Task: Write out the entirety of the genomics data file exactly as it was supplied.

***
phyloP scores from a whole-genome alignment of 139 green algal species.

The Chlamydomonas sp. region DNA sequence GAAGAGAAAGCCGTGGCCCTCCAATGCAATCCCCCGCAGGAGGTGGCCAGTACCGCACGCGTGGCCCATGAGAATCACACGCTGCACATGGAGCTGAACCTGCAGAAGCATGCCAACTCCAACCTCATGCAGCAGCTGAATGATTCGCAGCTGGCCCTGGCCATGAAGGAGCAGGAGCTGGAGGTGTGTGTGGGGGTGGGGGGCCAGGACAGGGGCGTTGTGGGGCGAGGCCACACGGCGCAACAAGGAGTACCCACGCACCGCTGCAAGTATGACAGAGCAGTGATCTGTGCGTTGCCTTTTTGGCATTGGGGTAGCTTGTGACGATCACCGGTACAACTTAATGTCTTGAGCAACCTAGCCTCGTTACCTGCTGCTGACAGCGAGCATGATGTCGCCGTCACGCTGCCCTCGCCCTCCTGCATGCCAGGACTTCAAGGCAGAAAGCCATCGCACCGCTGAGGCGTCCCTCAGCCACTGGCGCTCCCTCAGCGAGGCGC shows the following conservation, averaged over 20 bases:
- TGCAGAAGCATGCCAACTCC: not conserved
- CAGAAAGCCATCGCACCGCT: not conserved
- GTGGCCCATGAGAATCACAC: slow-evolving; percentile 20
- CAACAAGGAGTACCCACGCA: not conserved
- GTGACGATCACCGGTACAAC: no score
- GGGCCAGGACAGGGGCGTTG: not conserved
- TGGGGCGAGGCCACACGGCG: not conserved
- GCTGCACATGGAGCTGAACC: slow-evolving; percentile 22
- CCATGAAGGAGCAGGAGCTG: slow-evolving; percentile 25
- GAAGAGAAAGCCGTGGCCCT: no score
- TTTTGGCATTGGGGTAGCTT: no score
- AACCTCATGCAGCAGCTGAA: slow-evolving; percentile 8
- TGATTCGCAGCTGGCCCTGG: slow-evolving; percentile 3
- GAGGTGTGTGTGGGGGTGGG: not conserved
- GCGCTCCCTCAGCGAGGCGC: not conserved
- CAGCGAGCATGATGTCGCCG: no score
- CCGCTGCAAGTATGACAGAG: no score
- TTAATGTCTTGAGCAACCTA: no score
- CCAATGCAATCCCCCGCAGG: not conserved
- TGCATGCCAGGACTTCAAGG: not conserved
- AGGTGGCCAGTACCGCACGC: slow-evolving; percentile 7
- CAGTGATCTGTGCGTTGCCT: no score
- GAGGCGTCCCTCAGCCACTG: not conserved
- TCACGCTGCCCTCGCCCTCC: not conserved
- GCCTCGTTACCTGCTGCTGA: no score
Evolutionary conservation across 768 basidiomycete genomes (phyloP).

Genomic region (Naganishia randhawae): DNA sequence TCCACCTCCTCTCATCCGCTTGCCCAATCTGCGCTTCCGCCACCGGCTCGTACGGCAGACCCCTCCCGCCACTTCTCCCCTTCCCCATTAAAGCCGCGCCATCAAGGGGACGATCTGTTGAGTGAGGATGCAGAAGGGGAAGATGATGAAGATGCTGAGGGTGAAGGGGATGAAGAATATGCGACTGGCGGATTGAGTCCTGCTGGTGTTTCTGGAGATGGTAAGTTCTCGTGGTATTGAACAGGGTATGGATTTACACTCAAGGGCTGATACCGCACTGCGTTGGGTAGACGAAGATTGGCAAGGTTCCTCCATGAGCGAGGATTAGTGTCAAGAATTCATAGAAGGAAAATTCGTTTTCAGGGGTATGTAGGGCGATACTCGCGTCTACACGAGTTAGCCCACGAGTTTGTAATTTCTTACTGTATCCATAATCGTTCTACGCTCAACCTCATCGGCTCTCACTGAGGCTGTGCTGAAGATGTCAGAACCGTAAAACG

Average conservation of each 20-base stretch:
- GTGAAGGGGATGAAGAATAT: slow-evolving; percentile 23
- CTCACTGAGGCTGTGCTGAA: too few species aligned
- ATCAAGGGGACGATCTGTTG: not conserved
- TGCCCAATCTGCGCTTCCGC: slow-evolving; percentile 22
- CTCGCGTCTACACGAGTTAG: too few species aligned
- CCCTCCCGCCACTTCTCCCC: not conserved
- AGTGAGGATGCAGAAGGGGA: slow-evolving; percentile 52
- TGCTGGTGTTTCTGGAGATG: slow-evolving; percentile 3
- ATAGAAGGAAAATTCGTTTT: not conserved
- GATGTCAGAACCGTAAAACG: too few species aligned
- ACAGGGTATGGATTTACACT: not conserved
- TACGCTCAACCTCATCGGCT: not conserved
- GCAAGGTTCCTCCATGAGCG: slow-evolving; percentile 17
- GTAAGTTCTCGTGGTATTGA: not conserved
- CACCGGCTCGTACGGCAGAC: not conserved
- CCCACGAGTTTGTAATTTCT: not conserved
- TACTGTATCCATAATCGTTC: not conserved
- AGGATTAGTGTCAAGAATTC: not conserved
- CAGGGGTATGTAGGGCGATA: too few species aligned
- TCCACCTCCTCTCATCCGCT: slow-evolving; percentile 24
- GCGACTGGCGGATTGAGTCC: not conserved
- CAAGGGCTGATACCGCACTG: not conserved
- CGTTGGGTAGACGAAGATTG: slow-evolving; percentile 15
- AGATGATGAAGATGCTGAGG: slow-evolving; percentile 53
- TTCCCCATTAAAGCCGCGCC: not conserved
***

phyloP scores from a whole-genome alignment of 139 green algal species.

The Chlamydomonas sp. region DNA sequence GAAGAGAAAGCCGTGGCCCTCCAATGCAATCCCCCGCAGGAGGTGGCCAGTACCGCACGCGTGGCCCATGAGAATCACACGCTGCACATGGAGCTGAACCTGCAGAAGCATGCCAACTCCAACCTCATGCAGCAGCTGAATGATTCGCAGCTGGCCCTGGCCATGAAGGAGCAGGAGCTGGAGGTGTGTGTGGGGGTGGGGGGCCAGGACAGGGGCGTTGTGGGGCGAGGCCACACGGCGCAACAAGGAGTACCCACGCACCGCTGCAAGTATGACAGAGCAGTGATCTGTGCGTTGCCTTTTTGGCATTGGGGTAGCTTGTGACGATCACCGGTACAACTTAATGTCTTGAGCAACCTAGCCTCGTTACCTGCTGCTGACAGCGAGCATGATGTCGCCGTCACGCTGCCCTCGCCCTCCTGCATGCCAGGACTTCAAGGCAGAAAGCCATCGCACCGCTGAGGCGTCCCTCAGCCACTGGCGCTCCCTCAGCGAGGCGC shows the following conservation, averaged over 20 bases:
- TGCAGAAGCATGCCAACTCC: not conserved
- CAGAAAGCCATCGCACCGCT: not conserved
- GTGGCCCATGAGAATCACAC: slow-evolving; percentile 20
- CAACAAGGAGTACCCACGCA: not conserved
- GTGACGATCACCGGTACAAC: no score
- GGGCCAGGACAGGGGCGTTG: not conserved
- TGGGGCGAGGCCACACGGCG: not conserved
- GCTGCACATGGAGCTGAACC: slow-evolving; percentile 22
- CCATGAAGGAGCAGGAGCTG: slow-evolving; percentile 25
- GAAGAGAAAGCCGTGGCCCT: no score
- TTTTGGCATTGGGGTAGCTT: no score
- AACCTCATGCAGCAGCTGAA: slow-evolving; percentile 8
- TGATTCGCAGCTGGCCCTGG: slow-evolving; percentile 3
- GAGGTGTGTGTGGGGGTGGG: not conserved
- GCGCTCCCTCAGCGAGGCGC: not conserved
- CAGCGAGCATGATGTCGCCG: no score
- CCGCTGCAAGTATGACAGAG: no score
- TTAATGTCTTGAGCAACCTA: no score
- CCAATGCAATCCCCCGCAGG: not conserved
- TGCATGCCAGGACTTCAAGG: not conserved
- AGGTGGCCAGTACCGCACGC: slow-evolving; percentile 7
- CAGTGATCTGTGCGTTGCCT: no score
- GAGGCGTCCCTCAGCCACTG: not conserved
- TCACGCTGCCCTCGCCCTCC: not conserved
- GCCTCGTTACCTGCTGCTGA: no score
Evolutionary conservation across 768 basidiomycete genomes (phyloP).

Genomic region (Naganishia randhawae): DNA sequence TCCACCTCCTCTCATCCGCTTGCCCAATCTGCGCTTCCGCCACCGGCTCGTACGGCAGACCCCTCCCGCCACTTCTCCCCTTCCCCATTAAAGCCGCGCCATCAAGGGGACGATCTGTTGAGTGAGGATGCAGAAGGGGAAGATGATGAAGATGCTGAGGGTGAAGGGGATGAAGAATATGCGACTGGCGGATTGAGTCCTGCTGGTGTTTCTGGAGATGGTAAGTTCTCGTGGTATTGAACAGGGTATGGATTTACACTCAAGGGCTGATACCGCACTGCGTTGGGTAGACGAAGATTGGCAAGGTTCCTCCATGAGCGAGGATTAGTGTCAAGAATTCATAGAAGGAAAATTCGTTTTCAGGGGTATGTAGGGCGATACTCGCGTCTACACGAGTTAGCCCACGAGTTTGTAATTTCTTACTGTATCCATAATCGTTCTACGCTCAACCTCATCGGCTCTCACTGAGGCTGTGCTGAAGATGTCAGAACCGTAAAACG

Average conservation of each 20-base stretch:
- GTGAAGGGGATGAAGAATAT: slow-evolving; percentile 23
- CTCACTGAGGCTGTGCTGAA: too few species aligned
- ATCAAGGGGACGATCTGTTG: not conserved
- TGCCCAATCTGCGCTTCCGC: slow-evolving; percentile 22
- CTCGCGTCTACACGAGTTAG: too few species aligned
- CCCTCCCGCCACTTCTCCCC: not conserved
- AGTGAGGATGCAGAAGGGGA: slow-evolving; percentile 52
- TGCTGGTGTTTCTGGAGATG: slow-evolving; percentile 3
- ATAGAAGGAAAATTCGTTTT: not conserved
- GATGTCAGAACCGTAAAACG: too few species aligned
- ACAGGGTATGGATTTACACT: not conserved
- TACGCTCAACCTCATCGGCT: not conserved
- GCAAGGTTCCTCCATGAGCG: slow-evolving; percentile 17
- GTAAGTTCTCGTGGTATTGA: not conserved
- CACCGGCTCGTACGGCAGAC: not conserved
- CCCACGAGTTTGTAATTTCT: not conserved
- TACTGTATCCATAATCGTTC: not conserved
- AGGATTAGTGTCAAGAATTC: not conserved
- CAGGGGTATGTAGGGCGATA: too few species aligned
- TCCACCTCCTCTCATCCGCT: slow-evolving; percentile 24
- GCGACTGGCGGATTGAGTCC: not conserved
- CAAGGGCTGATACCGCACTG: not conserved
- CGTTGGGTAGACGAAGATTG: slow-evolving; percentile 15
- AGATGATGAAGATGCTGAGG: slow-evolving; percentile 53
- TTCCCCATTAAAGCCGCGCC: not conserved